Some suggest that the style of Craddock was for a brief place and time in history when the average person in the pew not only had an understanding of the gospel but was familiar too with the scriptures.  They argue that Craddock made assumptions about people's Biblical knowledge which can no longer be made.  My sense is that, like the parables of Jesus, there will always be a place for Craddock's inductive approach, but that it is but one approach.  I don't think Craddock ever suggested otherwise.  He taught us that the three point sermon was not the only way.  I think Craddock's greatest gift to the church was to enable clergy to be themselves in the pulpit.  

The great classical preacher I once knew who tried to emulate Craddock's style ended the conversation saying he wasn't even sure if he could really believe Craddock when he is spinning a story.  "Do you think his stories really happened?" he asked.  "All the time," I answered.  All the time was right, but sadly, not anymore.  

The storied sermons of Fred Craddock have sadly come to an end, but  I thank God for raising up this giant of the pulpit and the way he touched our lives and the life of the church.  What a privilege it was to welcome him to Yorkminster Park.  

Grace & Peace


The Song and the Soul

Last Sunday I preached on music as a gift of God to inspire us and encourage us during those dark nights of the soul.  During the sermon I made reference to a video clip posted online which is part of a larger 2014 documentary entitled Alive Inside.  I offered to post a link to the video on my blog.  Here it is.  

The documentary film, which won an award at the Sundance Film Festival, illustrates the impact of music played through headphones to patients suffering dementia and or memory loss.   The following clip shows the response of one patient by the name of Henry who has been in a nursing home for ten years.  After listening to the music he comes alive and speaks of the Lord having visited him and of wholeness and love.  Music is a wonderful gift of God to encourage and lift the soul in the darkest of times.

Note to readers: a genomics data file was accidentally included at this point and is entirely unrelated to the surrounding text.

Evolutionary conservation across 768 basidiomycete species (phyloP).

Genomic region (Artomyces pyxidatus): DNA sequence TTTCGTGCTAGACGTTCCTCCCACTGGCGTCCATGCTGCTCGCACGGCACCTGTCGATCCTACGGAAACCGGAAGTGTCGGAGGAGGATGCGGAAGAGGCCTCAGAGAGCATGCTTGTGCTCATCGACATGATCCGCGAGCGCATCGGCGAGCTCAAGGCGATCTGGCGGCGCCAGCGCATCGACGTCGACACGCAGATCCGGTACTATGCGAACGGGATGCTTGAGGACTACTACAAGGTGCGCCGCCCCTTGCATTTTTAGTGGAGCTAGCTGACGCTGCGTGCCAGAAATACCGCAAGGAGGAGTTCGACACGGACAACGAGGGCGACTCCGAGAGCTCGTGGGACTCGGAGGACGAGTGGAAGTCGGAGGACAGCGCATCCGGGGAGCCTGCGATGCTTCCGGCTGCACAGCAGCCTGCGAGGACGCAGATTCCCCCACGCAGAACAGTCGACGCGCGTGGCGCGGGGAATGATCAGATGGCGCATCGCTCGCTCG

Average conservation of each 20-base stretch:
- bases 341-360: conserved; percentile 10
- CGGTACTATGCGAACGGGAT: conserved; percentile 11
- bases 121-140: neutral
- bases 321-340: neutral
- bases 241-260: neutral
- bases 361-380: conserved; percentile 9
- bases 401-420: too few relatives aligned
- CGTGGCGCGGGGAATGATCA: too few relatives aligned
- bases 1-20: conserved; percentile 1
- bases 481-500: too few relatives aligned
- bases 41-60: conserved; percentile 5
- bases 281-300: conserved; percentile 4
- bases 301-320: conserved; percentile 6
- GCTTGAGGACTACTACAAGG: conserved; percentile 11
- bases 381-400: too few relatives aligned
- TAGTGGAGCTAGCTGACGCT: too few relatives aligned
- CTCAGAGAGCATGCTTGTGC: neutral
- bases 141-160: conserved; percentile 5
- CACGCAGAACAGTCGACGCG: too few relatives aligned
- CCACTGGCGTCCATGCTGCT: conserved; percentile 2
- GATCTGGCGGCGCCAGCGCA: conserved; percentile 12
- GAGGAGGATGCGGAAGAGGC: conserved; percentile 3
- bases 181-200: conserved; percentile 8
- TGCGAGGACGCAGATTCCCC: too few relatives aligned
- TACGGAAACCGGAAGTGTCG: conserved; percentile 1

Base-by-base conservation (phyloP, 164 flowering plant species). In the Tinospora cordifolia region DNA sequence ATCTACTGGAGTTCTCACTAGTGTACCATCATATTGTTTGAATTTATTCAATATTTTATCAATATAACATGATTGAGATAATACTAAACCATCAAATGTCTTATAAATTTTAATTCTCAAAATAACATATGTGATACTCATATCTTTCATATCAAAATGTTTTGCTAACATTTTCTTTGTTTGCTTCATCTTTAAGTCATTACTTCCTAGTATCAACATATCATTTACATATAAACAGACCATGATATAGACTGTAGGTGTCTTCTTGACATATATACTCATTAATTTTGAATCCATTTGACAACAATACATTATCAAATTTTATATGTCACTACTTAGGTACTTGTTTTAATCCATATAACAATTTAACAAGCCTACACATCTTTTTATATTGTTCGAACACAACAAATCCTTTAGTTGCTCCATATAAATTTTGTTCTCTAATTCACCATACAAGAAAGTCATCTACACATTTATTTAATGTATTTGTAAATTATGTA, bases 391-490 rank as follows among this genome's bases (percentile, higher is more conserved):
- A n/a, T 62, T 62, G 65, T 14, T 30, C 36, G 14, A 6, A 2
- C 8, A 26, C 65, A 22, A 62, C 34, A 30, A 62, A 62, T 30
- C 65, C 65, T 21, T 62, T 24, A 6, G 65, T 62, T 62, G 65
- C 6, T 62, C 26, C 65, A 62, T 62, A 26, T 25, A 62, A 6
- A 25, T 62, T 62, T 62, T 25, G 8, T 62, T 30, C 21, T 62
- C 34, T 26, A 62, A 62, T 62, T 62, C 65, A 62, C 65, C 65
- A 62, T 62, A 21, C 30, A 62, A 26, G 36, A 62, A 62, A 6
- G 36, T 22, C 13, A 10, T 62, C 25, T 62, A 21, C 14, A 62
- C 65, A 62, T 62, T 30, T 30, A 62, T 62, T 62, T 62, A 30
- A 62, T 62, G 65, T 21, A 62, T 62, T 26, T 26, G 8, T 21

Grace and Peace, 


A Women's Day Hymn?

Saturday was World Day of Prayer or what used to be called, Women's Day of Prayer and Sunday was International Women's Day.  There was a time when the women's movement had a hymn, at least in England it did.  Ninety-nine years ago this month, the great English composer, Hubert Parry was invited to set William Blake's poem, Jerusalem, to music as part of a patriotic effort to inspire the troops in World War One.  He did so as something of a favour to a former student, but no sooner was it done than he had serious reservations about the patriotic intent.  

There are wonderful references to England as the 'green and pleasant land,' but in the poem Blake also makes reference to 'dark Satanic mills.'  Clearly these were the oppressive forces within the nation that God in Christ would enable the faithful to overcome, but Parry was aware that in aid of a war effort Blake's message could be twisted to imply the enemy is beyond our borders while God is on our side.  

There is some debate about whether Blake was referring to a specific mill when he made reference to the 'dark Satanic mills,' or to the whole impact of the Industrial Revolution on the soul of England, or perhaps, as N.T. Wright argues he was referring as a non-conformist to the bullying effect of church hierarchy.  

Parry withdrew the song from the war effort and gave the music enthusiastically to the National Union of Woman's Suffrage Societies upon the request of their leader, Millicent Fawcett.  It was for the Suffragettes fighting for the women't right to vote that he orchestrated the music.  Jerusalem was the Suffragettes hymn. 

In making the hymn the property of the Suffragettes, Parry was aligning himself with Blake who did not write the poem to suggest that England was God's land, but rather to say that Christ in his mercy and grace would aid in the fight against the demons of the day and was calling the faithful to take hold of the sword and bow and climb into the chariot of fire in order to fight God's fight and establish the fullness of God's Kingdom, the New Jerusalem, here and now, whatever our place and time.  Ultimately, the poems reference to England is simply because England was Blake's here and now.  Similarly, Blake's reference to military hardware was metaphorical.  

All of that was a long time ago and so I do not imagine the hymn was sung or the poem recited at any rallies marking Women's Day in 2015, but clearly there was a time in history when the movement for women's rights was rooted in the Christian Gospel and the belief that Christ calls us to build a world in which we are all one in Christ and there is therefore no longer, Jew nor Greek, slave nor free, male nor female, (Galatians 3:28).  

When movements which may have sprung from our faith move on as many inevitably do, as Christians we must not lose sight of the call of Christ to trust God and press on to the fullness of the Kingdom of God.